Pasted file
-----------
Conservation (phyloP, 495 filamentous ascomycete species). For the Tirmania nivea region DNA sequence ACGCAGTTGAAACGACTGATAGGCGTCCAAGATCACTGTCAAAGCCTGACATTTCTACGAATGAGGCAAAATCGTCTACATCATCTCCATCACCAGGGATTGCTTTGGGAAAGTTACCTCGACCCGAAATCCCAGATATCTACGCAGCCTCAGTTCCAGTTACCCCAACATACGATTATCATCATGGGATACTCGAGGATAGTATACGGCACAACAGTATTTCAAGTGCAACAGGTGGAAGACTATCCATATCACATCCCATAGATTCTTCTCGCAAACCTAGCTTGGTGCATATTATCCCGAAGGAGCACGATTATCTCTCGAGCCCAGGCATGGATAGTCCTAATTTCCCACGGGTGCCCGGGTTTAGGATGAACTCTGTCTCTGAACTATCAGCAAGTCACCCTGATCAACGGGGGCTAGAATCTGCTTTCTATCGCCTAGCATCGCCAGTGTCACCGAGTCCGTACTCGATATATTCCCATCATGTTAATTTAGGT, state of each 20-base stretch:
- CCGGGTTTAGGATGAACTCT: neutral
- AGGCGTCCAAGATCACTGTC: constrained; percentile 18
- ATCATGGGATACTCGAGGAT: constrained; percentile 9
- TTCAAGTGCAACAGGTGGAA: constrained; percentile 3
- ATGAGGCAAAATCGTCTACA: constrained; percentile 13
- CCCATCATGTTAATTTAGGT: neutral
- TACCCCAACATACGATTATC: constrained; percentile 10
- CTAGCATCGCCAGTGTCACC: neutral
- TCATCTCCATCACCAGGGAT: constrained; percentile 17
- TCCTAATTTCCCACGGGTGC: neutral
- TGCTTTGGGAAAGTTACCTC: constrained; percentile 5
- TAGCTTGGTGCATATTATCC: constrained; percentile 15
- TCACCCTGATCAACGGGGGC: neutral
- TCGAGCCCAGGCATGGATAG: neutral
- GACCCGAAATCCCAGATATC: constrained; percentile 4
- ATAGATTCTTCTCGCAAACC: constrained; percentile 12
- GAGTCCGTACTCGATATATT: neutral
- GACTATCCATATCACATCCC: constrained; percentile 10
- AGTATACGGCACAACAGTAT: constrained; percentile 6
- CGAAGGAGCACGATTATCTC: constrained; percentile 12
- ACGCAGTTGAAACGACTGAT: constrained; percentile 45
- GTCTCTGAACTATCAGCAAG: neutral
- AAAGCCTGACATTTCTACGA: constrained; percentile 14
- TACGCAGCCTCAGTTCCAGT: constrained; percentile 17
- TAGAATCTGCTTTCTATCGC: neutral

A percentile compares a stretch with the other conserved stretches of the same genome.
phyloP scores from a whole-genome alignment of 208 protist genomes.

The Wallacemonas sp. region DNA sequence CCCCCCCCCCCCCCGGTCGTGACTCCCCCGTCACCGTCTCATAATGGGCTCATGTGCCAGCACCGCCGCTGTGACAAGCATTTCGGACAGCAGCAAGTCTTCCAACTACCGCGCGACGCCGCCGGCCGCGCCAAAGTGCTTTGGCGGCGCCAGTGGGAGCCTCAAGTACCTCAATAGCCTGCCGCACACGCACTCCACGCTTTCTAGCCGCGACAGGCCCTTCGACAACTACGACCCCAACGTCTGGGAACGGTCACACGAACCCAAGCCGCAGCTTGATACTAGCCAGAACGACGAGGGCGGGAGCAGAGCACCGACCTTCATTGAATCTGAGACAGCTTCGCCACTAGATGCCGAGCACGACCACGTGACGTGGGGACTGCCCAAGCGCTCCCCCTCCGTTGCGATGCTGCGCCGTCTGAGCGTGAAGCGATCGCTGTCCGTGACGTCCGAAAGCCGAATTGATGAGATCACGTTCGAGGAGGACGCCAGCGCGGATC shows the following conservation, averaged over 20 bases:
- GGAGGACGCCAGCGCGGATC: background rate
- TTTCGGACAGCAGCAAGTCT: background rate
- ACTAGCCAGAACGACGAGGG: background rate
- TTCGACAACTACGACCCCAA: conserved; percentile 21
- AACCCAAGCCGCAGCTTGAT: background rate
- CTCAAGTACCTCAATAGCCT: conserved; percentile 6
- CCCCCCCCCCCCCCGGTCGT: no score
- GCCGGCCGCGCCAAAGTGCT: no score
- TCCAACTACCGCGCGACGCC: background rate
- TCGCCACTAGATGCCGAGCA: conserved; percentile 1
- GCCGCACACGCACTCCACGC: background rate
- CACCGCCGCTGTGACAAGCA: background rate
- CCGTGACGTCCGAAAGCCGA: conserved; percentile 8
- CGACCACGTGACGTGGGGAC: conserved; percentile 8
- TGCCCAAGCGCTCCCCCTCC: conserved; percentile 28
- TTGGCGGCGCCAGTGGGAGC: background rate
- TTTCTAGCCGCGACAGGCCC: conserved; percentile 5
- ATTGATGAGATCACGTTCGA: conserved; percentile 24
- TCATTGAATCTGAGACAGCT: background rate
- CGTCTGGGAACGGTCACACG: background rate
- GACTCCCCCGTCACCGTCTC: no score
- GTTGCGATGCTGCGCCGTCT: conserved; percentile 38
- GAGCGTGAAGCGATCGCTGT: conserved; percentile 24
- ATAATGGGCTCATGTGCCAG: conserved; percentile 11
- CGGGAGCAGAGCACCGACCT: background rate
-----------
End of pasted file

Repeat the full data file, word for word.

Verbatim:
Conservation (phyloP, 495 filamentous ascomycete species). For the Tirmania nivea region DNA sequence ACGCAGTTGAAACGACTGATAGGCGTCCAAGATCACTGTCAAAGCCTGACATTTCTACGAATGAGGCAAAATCGTCTACATCATCTCCATCACCAGGGATTGCTTTGGGAAAGTTACCTCGACCCGAAATCCCAGATATCTACGCAGCCTCAGTTCCAGTTACCCCAACATACGATTATCATCATGGGATACTCGAGGATAGTATACGGCACAACAGTATTTCAAGTGCAACAGGTGGAAGACTATCCATATCACATCCCATAGATTCTTCTCGCAAACCTAGCTTGGTGCATATTATCCCGAAGGAGCACGATTATCTCTCGAGCCCAGGCATGGATAGTCCTAATTTCCCACGGGTGCCCGGGTTTAGGATGAACTCTGTCTCTGAACTATCAGCAAGTCACCCTGATCAACGGGGGCTAGAATCTGCTTTCTATCGCCTAGCATCGCCAGTGTCACCGAGTCCGTACTCGATATATTCCCATCATGTTAATTTAGGT, state of each 20-base stretch:
- CCGGGTTTAGGATGAACTCT: neutral
- AGGCGTCCAAGATCACTGTC: constrained; percentile 18
- ATCATGGGATACTCGAGGAT: constrained; percentile 9
- TTCAAGTGCAACAGGTGGAA: constrained; percentile 3
- ATGAGGCAAAATCGTCTACA: constrained; percentile 13
- CCCATCATGTTAATTTAGGT: neutral
- TACCCCAACATACGATTATC: constrained; percentile 10
- CTAGCATCGCCAGTGTCACC: neutral
- TCATCTCCATCACCAGGGAT: constrained; percentile 17
- TCCTAATTTCCCACGGGTGC: neutral
- TGCTTTGGGAAAGTTACCTC: constrained; percentile 5
- TAGCTTGGTGCATATTATCC: constrained; percentile 15
- TCACCCTGATCAACGGGGGC: neutral
- TCGAGCCCAGGCATGGATAG: neutral
- GACCCGAAATCCCAGATATC: constrained; percentile 4
- ATAGATTCTTCTCGCAAACC: constrained; percentile 12
- GAGTCCGTACTCGATATATT: neutral
- GACTATCCATATCACATCCC: constrained; percentile 10
- AGTATACGGCACAACAGTAT: constrained; percentile 6
- CGAAGGAGCACGATTATCTC: constrained; percentile 12
- ACGCAGTTGAAACGACTGAT: constrained; percentile 45
- GTCTCTGAACTATCAGCAAG: neutral
- AAAGCCTGACATTTCTACGA: constrained; percentile 14
- TACGCAGCCTCAGTTCCAGT: constrained; percentile 17
- TAGAATCTGCTTTCTATCGC: neutral

A percentile compares a stretch with the other conserved stretches of the same genome.
phyloP scores from a whole-genome alignment of 208 protist genomes.

The Wallacemonas sp. region DNA sequence CCCCCCCCCCCCCCGGTCGTGACTCCCCCGTCACCGTCTCATAATGGGCTCATGTGCCAGCACCGCCGCTGTGACAAGCATTTCGGACAGCAGCAAGTCTTCCAACTACCGCGCGACGCCGCCGGCCGCGCCAAAGTGCTTTGGCGGCGCCAGTGGGAGCCTCAAGTACCTCAATAGCCTGCCGCACACGCACTCCACGCTTTCTAGCCGCGACAGGCCCTTCGACAACTACGACCCCAACGTCTGGGAACGGTCACACGAACCCAAGCCGCAGCTTGATACTAGCCAGAACGACGAGGGCGGGAGCAGAGCACCGACCTTCATTGAATCTGAGACAGCTTCGCCACTAGATGCCGAGCACGACCACGTGACGTGGGGACTGCCCAAGCGCTCCCCCTCCGTTGCGATGCTGCGCCGTCTGAGCGTGAAGCGATCGCTGTCCGTGACGTCCGAAAGCCGAATTGATGAGATCACGTTCGAGGAGGACGCCAGCGCGGATC shows the following conservation, averaged over 20 bases:
- GGAGGACGCCAGCGCGGATC: background rate
- TTTCGGACAGCAGCAAGTCT: background rate
- ACTAGCCAGAACGACGAGGG: background rate
- TTCGACAACTACGACCCCAA: conserved; percentile 21
- AACCCAAGCCGCAGCTTGAT: background rate
- CTCAAGTACCTCAATAGCCT: conserved; percentile 6
- CCCCCCCCCCCCCCGGTCGT: no score
- GCCGGCCGCGCCAAAGTGCT: no score
- TCCAACTACCGCGCGACGCC: background rate
- TCGCCACTAGATGCCGAGCA: conserved; percentile 1
- GCCGCACACGCACTCCACGC: background rate
- CACCGCCGCTGTGACAAGCA: background rate
- CCGTGACGTCCGAAAGCCGA: conserved; percentile 8
- CGACCACGTGACGTGGGGAC: conserved; percentile 8
- TGCCCAAGCGCTCCCCCTCC: conserved; percentile 28
- TTGGCGGCGCCAGTGGGAGC: background rate
- TTTCTAGCCGCGACAGGCCC: conserved; percentile 5
- ATTGATGAGATCACGTTCGA: conserved; percentile 24
- TCATTGAATCTGAGACAGCT: background rate
- CGTCTGGGAACGGTCACACG: background rate
- GACTCCCCCGTCACCGTCTC: no score
- GTTGCGATGCTGCGCCGTCT: conserved; percentile 38
- GAGCGTGAAGCGATCGCTGT: conserved; percentile 24
- ATAATGGGCTCATGTGCCAG: conserved; percentile 11
- CGGGAGCAGAGCACCGACCT: background rate